The Devil In You
Michelle Dugan is the devil’s biggest fan. They share the same interests: death, snakes, and horns. If the devil had a band, he would probably commission Michelle to do the cover, no doubt, a very prestigious honor. Michelle’s work isn’t likely to be everyone’s thing. Satan is an acquired taste. For Michelle, it’s a lifestyle. She lovingly crafts her muse again and again, composing prints and illustrations dedicated to all things illicit. Demonic hybrids with spiking horns and slithering snakes rule this empty desert. They’ve made a home among the caves and cliffs in some forgotten kingdom that no one visits, copied from the pages of a book that no one reads. If there were a story for these illustrations to tell, the heroes might somehow cross paths and unite under a common cause, a crusade against humanity perhaps.
These kings of the underworld aren’t waging wars or casting spells. They gaze and trot their way through an infinite prison. Something’s keeping them from the company of others. It’s not a welcoming scene with all the skulls and spikes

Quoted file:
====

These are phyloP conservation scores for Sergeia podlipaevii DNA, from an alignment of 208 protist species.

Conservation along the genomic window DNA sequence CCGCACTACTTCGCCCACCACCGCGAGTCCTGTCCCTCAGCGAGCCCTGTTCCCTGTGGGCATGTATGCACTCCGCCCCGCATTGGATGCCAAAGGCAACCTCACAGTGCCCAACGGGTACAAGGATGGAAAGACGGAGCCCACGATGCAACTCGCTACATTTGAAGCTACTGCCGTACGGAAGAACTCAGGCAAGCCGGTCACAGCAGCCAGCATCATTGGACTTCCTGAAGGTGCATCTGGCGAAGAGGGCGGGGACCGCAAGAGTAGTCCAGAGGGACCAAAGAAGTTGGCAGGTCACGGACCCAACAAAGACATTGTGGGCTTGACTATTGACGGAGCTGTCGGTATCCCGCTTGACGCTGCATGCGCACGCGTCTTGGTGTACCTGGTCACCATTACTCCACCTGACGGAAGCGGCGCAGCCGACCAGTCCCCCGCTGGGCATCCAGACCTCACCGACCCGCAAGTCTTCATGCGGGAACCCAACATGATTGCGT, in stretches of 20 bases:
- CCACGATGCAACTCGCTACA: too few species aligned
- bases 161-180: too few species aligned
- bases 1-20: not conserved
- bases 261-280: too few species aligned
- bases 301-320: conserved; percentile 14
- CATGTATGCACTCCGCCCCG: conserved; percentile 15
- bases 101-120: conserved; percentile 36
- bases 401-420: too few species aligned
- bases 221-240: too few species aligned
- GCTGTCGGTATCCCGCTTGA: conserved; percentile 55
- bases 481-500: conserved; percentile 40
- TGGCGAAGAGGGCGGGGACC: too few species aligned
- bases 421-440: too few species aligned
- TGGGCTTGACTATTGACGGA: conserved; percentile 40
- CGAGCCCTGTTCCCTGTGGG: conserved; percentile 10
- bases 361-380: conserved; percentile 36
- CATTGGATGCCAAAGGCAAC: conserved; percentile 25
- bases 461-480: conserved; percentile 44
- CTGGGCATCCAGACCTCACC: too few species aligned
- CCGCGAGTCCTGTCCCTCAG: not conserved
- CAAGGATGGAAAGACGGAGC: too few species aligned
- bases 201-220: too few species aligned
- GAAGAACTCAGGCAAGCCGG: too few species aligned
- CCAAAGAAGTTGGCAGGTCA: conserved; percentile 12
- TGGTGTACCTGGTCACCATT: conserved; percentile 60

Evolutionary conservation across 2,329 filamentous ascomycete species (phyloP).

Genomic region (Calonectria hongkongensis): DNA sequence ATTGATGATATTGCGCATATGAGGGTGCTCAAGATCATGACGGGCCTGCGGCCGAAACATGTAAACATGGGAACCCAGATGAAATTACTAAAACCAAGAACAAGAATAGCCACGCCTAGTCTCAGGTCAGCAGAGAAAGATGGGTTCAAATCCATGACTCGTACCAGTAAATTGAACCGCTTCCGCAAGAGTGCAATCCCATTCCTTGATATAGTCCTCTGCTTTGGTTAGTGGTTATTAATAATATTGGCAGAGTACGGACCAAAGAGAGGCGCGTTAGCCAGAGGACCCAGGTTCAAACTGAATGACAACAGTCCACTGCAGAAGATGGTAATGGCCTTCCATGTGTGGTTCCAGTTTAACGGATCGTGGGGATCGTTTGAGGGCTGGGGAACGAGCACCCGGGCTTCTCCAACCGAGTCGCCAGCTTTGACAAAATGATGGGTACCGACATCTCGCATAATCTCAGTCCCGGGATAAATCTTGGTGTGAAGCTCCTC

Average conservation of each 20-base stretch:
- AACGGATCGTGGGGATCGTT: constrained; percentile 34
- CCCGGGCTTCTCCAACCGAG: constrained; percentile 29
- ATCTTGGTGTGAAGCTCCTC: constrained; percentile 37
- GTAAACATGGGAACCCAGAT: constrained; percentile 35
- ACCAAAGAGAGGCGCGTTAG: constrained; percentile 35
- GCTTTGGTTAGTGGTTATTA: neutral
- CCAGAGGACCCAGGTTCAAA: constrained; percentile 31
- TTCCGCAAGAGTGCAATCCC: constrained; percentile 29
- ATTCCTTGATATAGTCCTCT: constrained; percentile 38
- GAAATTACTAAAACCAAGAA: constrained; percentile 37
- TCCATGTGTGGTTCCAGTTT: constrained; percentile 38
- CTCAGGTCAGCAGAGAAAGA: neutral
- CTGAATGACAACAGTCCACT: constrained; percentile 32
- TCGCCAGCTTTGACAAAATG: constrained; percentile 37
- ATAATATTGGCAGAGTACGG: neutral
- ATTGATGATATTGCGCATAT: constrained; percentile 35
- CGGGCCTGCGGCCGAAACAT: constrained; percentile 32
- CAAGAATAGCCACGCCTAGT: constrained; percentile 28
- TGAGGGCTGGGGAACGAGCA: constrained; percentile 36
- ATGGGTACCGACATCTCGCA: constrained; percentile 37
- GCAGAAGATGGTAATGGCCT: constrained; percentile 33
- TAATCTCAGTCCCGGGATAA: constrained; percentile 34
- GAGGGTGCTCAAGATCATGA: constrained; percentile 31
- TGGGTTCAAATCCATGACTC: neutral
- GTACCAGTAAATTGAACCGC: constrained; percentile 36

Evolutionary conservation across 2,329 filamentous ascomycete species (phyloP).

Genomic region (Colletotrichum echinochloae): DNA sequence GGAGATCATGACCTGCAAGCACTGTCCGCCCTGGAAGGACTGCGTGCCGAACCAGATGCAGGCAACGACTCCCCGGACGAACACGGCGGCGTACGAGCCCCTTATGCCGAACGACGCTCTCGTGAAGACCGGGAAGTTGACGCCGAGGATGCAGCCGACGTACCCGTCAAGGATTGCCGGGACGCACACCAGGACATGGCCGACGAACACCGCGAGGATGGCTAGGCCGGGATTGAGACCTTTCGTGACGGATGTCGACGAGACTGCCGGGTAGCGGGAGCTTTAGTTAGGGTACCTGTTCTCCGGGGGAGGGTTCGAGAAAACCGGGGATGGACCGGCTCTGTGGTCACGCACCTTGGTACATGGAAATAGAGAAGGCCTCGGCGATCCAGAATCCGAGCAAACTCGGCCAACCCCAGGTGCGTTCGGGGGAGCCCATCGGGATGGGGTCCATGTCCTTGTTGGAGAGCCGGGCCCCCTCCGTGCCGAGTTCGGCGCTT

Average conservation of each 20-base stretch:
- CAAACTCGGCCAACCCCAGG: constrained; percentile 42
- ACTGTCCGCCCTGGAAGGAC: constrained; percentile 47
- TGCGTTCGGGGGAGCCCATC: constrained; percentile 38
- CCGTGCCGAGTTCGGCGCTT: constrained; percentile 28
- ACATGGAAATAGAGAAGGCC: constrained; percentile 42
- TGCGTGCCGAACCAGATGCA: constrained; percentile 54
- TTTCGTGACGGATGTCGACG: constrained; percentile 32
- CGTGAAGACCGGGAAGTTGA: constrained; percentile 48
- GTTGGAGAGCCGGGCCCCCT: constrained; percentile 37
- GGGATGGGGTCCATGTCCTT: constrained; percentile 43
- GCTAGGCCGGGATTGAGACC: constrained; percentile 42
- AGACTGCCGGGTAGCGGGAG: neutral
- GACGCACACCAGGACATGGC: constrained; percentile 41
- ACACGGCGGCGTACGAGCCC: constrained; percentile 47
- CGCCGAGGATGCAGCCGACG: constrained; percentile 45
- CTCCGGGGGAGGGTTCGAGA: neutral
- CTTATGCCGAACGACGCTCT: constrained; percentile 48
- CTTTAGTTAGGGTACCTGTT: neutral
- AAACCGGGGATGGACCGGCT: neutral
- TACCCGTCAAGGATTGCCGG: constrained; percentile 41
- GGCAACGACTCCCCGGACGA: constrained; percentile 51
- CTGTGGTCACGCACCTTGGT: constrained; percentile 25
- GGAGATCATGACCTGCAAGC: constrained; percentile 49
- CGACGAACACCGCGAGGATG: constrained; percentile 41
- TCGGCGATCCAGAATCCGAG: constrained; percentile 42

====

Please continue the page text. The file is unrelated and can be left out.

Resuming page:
everywhere. Maybe that’s how they like things, hostile and scathing. It’s more spacious that way. There’s no one around to tell you how a person should be. It’s possible that the scariest thing about these ghouls is their appearance. Misguided and misjudged, Michelle’s creations get to be masters of their own domain. Wherever Satan’s keeping them, he seems to be enjoying a vast amount of real estate.
When you see the artist’s work, you might be tempted to write it off. You can imagine people’s faces when they see demons on the wall of a Boston gallery. Just another “emo” girl with an appetite for danger. But these images aren’t whipped together at the Hot Topic Headquarters in Industry, LA; they’re finely sketched and brought to life with hours upon hours of painstaking work. You can see the love in the details. The work exudes patience, planning and precision. Geometric shapes serve as windows into the myths of generations past. Her style gives the subject some authority, as if we should have heard about these guys at bible camp. They seem as real and as significant as the wounded soldiers and archbishops of the Renaissance.
And The Devil - Etching, 2015